President Donald Trump’s actions have fractured diplomatic relationships that will take future executives many years to repair, said Susan Rice, U.S. national security adviser under former President Barack Obama.
The United States should better communicate its dedication to allies, a facet of diplomacy that has been neglected by the Trump administration, according to Rice.
“We have to stabilize and invest further in our relationships,” Rice said. “We have been unsteady in recent years in terms of signaling our reliability, our staying power, our commitment.”
Rice, who is also the former U.S. ambassador to the United Nations, was joined at the Feb. 27 event by Stephen Hadley, U.S. national security adviser under former President George W. Bush. Hadley previously served as an assistant secretary of defense for global strategic affairs under former President George H.W. Bush.
The United States withdrew its signature from the Trans-Pacific Partnership, a proposed trade agreement between 12 member countries, in January 2017. The remaining members negotiated a new agreement — the Comprehensive and Progressive Agreement for Trans-Pacific Partnership — in March 2018, disproving the predictions of many policymakers who thought that the trade deal would collapse without the participation of the United States.
Trump’s decision to exit global agreements like the TPP and the Paris climate agreement, an international effort to combat climate change signed by 194 states and the European Union, have delegitimized his leadership, Rice said.
“By withdrawing from the TPP, we created a vacuum,” Rice said. “These decisions have been weakening our strategic hand and weakening our global leadership.”
The Trump administration has also withdrawn from the Iran nuclear deal, a 2014 agreement that limited the country’s nuclear activities and allowed international inspectors to monitor compliance.
The administration’s near-singular focus on the Iran nuclear deal has drawn attention away from other, more pressing threats that Iran poses to the United States, according to Rice.
“We all agree that in an ideal world we would have addressed not only the nuclear threat from Iran, but all the threats from Iran,” Rice said. “I do want to point out that by pulling out of the Iran deal, we’re not focusing on those other threats now.”
Policymakers have criticized recent sanctions by the United States, including the 2017 Countering American Adversaries Through Sanctions Act, which imposed sanctions on Iran, North Korea and Russia, as vague and lacking specific policy outcomes, according to an October 2018 news release by the Center for Strategic and International Studies.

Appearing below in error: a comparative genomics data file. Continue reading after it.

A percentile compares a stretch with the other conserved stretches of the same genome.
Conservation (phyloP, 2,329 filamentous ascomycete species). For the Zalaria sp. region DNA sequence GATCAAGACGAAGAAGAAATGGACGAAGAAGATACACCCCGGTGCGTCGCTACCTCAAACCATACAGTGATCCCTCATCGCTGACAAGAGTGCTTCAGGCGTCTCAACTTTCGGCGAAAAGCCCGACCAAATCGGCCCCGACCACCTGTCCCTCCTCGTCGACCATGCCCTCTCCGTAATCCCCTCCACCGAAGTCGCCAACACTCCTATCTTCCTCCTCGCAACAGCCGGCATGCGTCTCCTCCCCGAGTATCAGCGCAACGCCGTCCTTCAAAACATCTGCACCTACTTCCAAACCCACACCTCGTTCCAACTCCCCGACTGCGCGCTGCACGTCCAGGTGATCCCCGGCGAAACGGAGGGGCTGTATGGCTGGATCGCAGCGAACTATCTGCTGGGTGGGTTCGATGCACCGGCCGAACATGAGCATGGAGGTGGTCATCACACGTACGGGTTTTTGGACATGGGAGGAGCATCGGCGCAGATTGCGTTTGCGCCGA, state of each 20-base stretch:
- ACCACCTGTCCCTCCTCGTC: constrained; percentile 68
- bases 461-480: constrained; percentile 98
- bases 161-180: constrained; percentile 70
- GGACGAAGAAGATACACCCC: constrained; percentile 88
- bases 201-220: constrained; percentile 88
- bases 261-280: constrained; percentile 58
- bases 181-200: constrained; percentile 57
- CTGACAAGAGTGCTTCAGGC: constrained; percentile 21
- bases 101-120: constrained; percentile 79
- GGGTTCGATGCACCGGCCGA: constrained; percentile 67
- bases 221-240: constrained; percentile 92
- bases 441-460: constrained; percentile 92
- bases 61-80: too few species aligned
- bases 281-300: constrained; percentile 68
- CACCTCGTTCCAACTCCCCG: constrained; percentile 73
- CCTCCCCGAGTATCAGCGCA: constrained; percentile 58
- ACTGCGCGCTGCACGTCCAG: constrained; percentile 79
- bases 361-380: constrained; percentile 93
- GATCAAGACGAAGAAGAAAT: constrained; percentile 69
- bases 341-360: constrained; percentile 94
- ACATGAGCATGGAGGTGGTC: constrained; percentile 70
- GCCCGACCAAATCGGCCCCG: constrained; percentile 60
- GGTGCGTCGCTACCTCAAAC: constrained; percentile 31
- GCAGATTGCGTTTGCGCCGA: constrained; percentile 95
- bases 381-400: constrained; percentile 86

The tendency of U.S. leaders to resort to sanctions as a means to influence other countries is ineffective, according to Hadley.
“Sanctions have become our favorite tool because they don’t have a cost and they put us on the record for having done something,” Hadley said. “Our allies are getting sick of it.”
The event was organized by the School of Foreign Service as a part of the Lloyd George Centennial Lectures, which launched in February 2018 to celebrate the upcoming SFS centennial. Charles Kupchan, Georgetown professor of international affairs, moderated the event, which was held in Gaston Hall.
Trump’s approach to foreign policy, which he defines as “America first,” has enabled Russia and China to assume positions of global leadership, according to Rice.
“We have ourselves not been as active and present in taking advantage of our leadership potential, diplomatic muscle,” Rice said. “We’ve backed up a bit, and China and Russia have taken advantage of the vacuum.”
The Trump administration has departed from previous administrations, which forged close ties with China, by using a more aggressive stance that has hurt the U.S.-China relationship, Rice said.
“We are not posturing ourselves from a position of maximum strength to deal with the challenge that China poses,” Rice said. “Future administrations will need to do a lot of repair work and bridge-building.”
Trump held a second summit meeting with North Korean leader Kim Jong Un in Hanoi, Vietnam, this week. Trump’s more aggressive, assertive approach to diplomacy with North Korea has proven more effective than the approaches of previous administrations, according to Hadley.
“There’s a lot of criticism of the Trump administration. He’s been right about some of the things that he did. I think he was right to be blustery when he came in,” Hadley said. “The three previous administrations who have tried to negotiate with North Korea haven’t been able to get them to uphold their agreement.”